If you’re a non technical team, or have higher level strategies to plan, delegate, communicate around and manage - then Trello could be just what you’re looking for.


We’ve found TeamBox to be a solid staple over the years, albeit one that has quite a number of flaws in our mind. Unlike Trello and Pivotal Tracker, TeamBox doesn't care about solving one specific problem. Instead, TeamBox most definitely represents one of those ‘all in one’ project management tools.

On balance, this is no bad thing as it means that teams are able to collect, communicate and manage a lot of things all under one roof (such as tasks, notes, calendars, events, files and conversations). Each of these aspects of the system is quite nicely thought out, but in truth - neither one of them is as good as the best ‘single purpose’ app out there (that is to say, an app that attempts to solve that one thing - such as tasks, like Pivotal Tracker does).

Due to this, we find our use of TeamBox dwindling as each day goes by; but for some reason we paradoxically also find ourselves attracted back to it for some reason or another. It’s a part of our team’s suite of tools therefore - but for how much longer? Time will only tell!


Updatey.com represents something a little different from the above project management tools I’ve just described. Updatey is, in many ways, far simpler. As a disclaimer (and in case you didn’t already know), Updatey.com is our own product and one we’re in the process of launching. However, it already has a powerful and important role as one of our project management tools and so i’ll describe a little bit about how it helps us in our situation.

Whether you’re managing a project yourself, working on it as a developer, a marketing executive, an investor or any other type of project stakeholder; we’ve found that one of the most frequently asked questions is ‘where are we exactly with project X?’ and ‘when are we due to reach milestone Y or complete the project?’. Updatey exists to answer this very question. Updatey doesn't care about managing tasks and assigning them to people, it doesn't care about sprints and it definitely doesn't care about ‘how’ you work (Agile or otherwise). All Updatey cares about, is ensuring that you’re able to present in a clear, concise and engaging way exactly where you are in the overall timeline of a project, what has been achieved so far and what still remains to do.

We are using a pre-beta version of Updatey here internally already and we’re already finding it incredibly useful for helping us communicate project statuses and activity with our wider team, investors and other various stakeholders.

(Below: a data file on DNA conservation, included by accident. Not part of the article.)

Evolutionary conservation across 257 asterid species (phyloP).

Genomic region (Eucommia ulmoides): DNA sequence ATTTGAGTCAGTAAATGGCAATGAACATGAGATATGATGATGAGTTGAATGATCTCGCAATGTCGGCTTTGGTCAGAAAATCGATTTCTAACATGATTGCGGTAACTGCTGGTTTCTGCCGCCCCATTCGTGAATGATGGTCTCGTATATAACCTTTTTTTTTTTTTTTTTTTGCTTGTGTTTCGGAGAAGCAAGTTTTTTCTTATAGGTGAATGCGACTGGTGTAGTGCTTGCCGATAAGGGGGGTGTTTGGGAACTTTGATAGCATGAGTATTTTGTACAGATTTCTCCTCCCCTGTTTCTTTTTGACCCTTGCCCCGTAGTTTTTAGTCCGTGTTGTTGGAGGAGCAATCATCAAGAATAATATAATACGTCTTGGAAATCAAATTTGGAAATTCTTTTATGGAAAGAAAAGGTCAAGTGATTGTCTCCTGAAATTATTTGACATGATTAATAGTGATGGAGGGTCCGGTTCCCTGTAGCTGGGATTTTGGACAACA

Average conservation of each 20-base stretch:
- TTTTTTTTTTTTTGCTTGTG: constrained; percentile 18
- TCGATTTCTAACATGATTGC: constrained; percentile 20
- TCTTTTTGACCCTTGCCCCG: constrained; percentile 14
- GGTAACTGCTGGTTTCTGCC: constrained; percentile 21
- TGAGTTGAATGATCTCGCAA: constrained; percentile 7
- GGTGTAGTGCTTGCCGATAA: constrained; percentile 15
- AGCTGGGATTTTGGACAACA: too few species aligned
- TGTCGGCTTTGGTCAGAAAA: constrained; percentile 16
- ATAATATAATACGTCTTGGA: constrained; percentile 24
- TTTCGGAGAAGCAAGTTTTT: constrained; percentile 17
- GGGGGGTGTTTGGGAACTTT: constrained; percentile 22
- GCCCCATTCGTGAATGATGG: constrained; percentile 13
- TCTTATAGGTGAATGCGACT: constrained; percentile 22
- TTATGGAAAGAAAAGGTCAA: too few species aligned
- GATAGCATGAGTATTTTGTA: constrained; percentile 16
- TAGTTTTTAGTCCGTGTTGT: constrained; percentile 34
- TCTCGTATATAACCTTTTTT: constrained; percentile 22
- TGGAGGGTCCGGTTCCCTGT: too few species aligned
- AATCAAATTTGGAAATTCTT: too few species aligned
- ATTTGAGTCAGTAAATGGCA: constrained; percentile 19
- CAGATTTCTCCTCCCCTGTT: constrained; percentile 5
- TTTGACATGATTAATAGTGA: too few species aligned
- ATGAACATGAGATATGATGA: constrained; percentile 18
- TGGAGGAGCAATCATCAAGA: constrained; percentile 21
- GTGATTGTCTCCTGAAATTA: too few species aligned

Updatey.com will soon open its doors to beta testers. If you’d like to be one of the first to give Updatey a spin, please head over to our home page and register your email address.


Continuing on the theme of simplicity; we couldn't write an article like this without mentioning our good friend Hackpad. Hackpad is essentially on online wiki, but it really shines when working in collaboration mode. Multiple people can contribute to a document at the same time and Hackpad knows how to deal with the various edits taking place. It’s gorgeous and highly effective, yet simple on the face of it.

Project management isn't just about communicating lists of tasks or the status of a project, but also about communicating ideas and raw, native thoughts. Hackpad is just great at providing an environment for raw thoughts to be jotted down, collaborated on and then refined. As project management tools go, Hackpad is definitely a big part of how we manage the ideas that drive our various projects.


Simplicity is often key (or certainly is as far as we’re concerned). All in one ‘suits’ like TeamBox, whilst powerful in their own right, are either going to have to make way for the leaner and more focused competitors or innovate massively to ensure that each of its facets are sufficiently polished to ensure that the sum of the parts continues to be better (or at least equal) to the whole.